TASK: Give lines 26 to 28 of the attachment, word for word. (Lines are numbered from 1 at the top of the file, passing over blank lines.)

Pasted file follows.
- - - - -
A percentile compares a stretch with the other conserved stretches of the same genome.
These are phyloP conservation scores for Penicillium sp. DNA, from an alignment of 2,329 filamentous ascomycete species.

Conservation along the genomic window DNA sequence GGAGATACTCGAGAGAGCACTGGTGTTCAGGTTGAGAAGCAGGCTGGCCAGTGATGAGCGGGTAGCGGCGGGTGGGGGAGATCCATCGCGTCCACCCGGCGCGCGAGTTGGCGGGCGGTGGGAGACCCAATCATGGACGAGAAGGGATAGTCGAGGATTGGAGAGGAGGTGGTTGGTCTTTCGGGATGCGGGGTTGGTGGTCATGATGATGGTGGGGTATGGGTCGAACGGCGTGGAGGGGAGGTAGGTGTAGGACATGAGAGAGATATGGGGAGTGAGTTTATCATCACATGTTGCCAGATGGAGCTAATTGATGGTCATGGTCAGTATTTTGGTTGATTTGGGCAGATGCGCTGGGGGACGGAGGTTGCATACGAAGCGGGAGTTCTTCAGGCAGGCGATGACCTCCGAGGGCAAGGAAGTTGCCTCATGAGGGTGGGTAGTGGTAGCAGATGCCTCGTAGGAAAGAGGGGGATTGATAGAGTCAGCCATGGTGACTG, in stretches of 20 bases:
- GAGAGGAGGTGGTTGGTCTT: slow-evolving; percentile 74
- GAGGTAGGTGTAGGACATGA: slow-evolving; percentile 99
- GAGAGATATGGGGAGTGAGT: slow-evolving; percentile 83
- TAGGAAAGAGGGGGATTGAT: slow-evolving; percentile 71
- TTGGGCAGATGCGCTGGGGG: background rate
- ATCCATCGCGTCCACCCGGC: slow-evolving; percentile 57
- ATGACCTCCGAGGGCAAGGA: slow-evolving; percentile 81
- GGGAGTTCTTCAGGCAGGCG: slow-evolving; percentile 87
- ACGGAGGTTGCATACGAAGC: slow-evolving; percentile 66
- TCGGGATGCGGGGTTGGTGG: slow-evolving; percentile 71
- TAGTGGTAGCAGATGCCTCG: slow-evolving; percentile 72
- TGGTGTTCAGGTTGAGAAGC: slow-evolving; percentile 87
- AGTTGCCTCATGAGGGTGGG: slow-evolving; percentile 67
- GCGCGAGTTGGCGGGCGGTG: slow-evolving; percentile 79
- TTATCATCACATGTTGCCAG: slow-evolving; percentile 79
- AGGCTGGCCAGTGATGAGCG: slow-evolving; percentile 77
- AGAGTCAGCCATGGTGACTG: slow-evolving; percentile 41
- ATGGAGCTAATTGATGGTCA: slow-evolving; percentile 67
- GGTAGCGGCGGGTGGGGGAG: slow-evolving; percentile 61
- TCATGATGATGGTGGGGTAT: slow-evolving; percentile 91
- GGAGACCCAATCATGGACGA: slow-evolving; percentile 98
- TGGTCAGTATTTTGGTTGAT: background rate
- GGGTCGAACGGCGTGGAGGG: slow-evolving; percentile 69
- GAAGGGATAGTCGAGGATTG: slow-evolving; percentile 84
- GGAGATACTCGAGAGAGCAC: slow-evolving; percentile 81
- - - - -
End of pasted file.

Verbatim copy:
- GGGTCGAACGGCGTGGAGGG: slow-evolving; percentile 69
- GAAGGGATAGTCGAGGATTG: slow-evolving; percentile 84
- GGAGATACTCGAGAGAGCAC: slow-evolving; percentile 81